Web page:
Modernisation of floor heating systems

Many owners of older single and multi-family houses, and also tradesmen ask themselves how long the multi-layer composite pipes installed there will last or whether they need to be replaced. Plastic heating pipe installed before 1988 are generally considered not to be oxygen-tight; the entry of oxygen into the heating system can lead to corrosion in other components. A space-saving and very economical alternative to the costly tearing open of the floor and a new installation is the installation of wall heating modules.

Older - not oxygen-tight - multi-layer composite pipes (MLCP) can be a reason for corrosion in the carbon steel of heating systems and heating pipes. However, the renovation of underfloor heating systems installed before 1988 is generally very complex and expensive, as they are mainly laid under the screed. If they are completely replaced, the entire floor and screed must be removed and re-laid at great expense in terms of time and money; rooms cannot be used for a long time and a lot of dirt is produced.

 

Tailor-made wall heating for cost-effective renovation

Wall heating modules offer a sensible alternative. This variant of panel heating offers all the advantages of underfloor heating, from comfort and energy efficiency to economy. The wall heating is suitable for both sophisticated new buildings and for the high-quality modernisation of old buildings. However, it offers considerable economic advantages, particularly in renovation projects, as the floor remains intact and installation can be carried out very quickly.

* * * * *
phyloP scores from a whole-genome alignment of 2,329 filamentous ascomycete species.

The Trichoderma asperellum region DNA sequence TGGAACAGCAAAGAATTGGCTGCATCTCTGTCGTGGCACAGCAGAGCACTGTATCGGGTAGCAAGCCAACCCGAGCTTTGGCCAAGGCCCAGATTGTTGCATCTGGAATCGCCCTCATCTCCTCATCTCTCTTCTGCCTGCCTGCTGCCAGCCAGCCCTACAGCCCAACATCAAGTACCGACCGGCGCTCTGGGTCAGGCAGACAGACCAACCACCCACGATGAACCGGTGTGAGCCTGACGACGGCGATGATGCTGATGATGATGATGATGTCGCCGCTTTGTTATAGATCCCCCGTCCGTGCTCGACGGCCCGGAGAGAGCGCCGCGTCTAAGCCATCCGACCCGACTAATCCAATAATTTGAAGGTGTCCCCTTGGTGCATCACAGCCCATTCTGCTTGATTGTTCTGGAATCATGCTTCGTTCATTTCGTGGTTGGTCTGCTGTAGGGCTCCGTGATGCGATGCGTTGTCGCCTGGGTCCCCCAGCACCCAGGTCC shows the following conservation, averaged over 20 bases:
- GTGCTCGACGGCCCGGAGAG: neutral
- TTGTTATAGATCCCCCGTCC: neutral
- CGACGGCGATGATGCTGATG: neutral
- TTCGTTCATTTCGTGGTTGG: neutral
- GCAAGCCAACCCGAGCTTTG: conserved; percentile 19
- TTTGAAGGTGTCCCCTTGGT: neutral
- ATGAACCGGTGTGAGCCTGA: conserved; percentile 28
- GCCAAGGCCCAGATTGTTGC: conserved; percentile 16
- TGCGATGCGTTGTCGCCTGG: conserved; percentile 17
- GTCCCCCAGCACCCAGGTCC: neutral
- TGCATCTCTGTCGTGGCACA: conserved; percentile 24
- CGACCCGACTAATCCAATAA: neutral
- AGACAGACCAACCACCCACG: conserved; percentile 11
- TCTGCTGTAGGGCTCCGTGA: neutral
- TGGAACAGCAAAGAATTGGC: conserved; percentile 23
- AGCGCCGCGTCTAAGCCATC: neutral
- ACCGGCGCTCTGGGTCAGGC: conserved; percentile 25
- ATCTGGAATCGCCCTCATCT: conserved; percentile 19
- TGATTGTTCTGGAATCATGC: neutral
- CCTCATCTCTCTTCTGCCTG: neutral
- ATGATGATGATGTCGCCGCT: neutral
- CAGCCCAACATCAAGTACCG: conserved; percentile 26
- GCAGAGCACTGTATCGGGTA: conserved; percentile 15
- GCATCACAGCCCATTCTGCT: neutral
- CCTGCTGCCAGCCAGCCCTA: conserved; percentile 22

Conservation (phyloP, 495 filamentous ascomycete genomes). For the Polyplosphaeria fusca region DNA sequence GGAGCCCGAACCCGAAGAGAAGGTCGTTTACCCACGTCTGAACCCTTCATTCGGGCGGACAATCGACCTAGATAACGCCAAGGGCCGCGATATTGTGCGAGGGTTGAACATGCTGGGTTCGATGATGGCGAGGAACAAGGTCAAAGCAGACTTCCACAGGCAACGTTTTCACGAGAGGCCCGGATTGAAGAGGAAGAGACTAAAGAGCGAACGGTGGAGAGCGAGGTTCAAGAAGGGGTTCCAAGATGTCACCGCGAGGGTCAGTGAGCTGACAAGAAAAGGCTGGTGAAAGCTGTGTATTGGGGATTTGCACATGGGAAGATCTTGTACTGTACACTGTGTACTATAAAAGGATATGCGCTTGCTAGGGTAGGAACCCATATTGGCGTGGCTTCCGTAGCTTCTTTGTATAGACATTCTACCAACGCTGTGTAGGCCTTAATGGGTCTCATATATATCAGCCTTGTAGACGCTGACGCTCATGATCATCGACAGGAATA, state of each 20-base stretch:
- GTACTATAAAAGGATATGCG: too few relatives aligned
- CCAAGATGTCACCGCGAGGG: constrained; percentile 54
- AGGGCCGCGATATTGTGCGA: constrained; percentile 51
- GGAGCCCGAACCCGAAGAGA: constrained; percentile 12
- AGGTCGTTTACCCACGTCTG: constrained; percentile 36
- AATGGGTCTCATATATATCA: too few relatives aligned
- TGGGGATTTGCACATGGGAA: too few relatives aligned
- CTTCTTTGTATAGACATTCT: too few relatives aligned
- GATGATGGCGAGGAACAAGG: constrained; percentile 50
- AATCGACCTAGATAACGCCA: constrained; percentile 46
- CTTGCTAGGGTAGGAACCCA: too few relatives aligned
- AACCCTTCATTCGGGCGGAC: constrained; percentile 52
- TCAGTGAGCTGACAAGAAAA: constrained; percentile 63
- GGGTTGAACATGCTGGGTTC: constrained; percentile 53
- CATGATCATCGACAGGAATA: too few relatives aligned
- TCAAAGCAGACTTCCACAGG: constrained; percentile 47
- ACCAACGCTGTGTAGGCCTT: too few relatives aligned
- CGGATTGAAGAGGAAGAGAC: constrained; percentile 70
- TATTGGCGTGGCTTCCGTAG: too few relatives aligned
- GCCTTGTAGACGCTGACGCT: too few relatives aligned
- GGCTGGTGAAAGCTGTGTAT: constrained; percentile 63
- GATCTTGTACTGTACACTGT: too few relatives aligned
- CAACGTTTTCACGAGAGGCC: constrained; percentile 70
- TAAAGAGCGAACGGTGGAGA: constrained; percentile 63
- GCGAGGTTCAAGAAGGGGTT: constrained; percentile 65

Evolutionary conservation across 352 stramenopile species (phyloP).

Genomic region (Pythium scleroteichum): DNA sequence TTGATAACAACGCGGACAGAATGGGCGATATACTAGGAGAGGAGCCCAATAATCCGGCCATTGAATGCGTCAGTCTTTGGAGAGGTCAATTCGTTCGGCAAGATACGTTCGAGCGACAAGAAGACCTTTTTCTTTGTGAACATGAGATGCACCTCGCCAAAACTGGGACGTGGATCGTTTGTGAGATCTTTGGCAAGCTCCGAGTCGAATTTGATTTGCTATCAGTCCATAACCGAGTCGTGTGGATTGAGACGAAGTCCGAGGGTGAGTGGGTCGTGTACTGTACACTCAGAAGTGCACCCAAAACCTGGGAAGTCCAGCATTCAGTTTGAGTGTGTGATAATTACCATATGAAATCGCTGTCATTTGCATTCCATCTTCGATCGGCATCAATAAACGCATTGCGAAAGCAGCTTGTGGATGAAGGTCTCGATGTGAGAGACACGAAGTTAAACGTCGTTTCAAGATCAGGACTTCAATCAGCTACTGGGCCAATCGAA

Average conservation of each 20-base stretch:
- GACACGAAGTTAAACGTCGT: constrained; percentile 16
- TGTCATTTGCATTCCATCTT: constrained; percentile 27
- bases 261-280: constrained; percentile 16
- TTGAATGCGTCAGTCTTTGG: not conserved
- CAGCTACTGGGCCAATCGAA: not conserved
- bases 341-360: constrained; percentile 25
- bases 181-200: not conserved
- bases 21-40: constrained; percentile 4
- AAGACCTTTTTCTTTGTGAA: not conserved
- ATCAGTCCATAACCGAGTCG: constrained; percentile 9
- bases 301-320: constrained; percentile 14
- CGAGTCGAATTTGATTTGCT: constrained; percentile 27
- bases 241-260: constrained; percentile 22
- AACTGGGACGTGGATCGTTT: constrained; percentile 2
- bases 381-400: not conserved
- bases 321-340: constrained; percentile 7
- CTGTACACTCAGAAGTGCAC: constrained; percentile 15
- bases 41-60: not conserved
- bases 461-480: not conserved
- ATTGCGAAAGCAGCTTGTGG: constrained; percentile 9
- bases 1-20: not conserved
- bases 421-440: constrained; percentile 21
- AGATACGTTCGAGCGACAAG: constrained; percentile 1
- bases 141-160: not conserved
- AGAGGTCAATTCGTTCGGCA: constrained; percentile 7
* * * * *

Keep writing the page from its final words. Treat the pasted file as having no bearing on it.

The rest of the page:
The wall heating modules (several modules can be connected in series depending on the heating load requirement) are simply fixed on a mounting rail and attached to the wall and can then be wallpapered or painted over. In this way, building owners can save costs when renovating their old floor heating system. As the oxygen-tight PE-RT/AL pipes are already integrated in the module made of special mortar, the wall heating module is an economically attractive alternative for building owners, but also offers noticeable advantages to fabricators due to the time saved during installation.

 

All rooms can be heated in a space-saving and very economical way. The heat radiation in the IR-C spectrum is perceived as particularly pleasant and offers users maximum comfort. With its dimensions (62.5 cm wide; 2.5 cm deep; 75 cm, 125 cm, 200 cm and 250 cm long), it fits into every typical drywall stud frame. Alternatively, it can also be mounted directly on a load-bearing wall. 

 

Basic tips for developers

Plastic pipes according to EN DIN 4726 generally have a considerable service life. The minimum requirements according to EN DIN 4726 provide a quality standard with a high creep rupture strength plus a corresponding safety reserve. This means that professionally installed and undamaged plastic pipes are designed for a very long service life. Since underfloor heating systems - the most common area of application for multi-layer composite pipes - have low system temperatures, the pipes are also usually stressed below their load limit.

 

For building owners, developers and other interested parties, the Bundesverband Flächenheizung und Flächenkühlung e.V. (BVF), of which SANHA is also a member, has compiled further important information for building owners, developers and other interested parties. The complete document as well as further information on the topics of wall heating, underfloor heating, panel heating systems, funding opportunities and renovation can be found at www.flaechenheizung.de.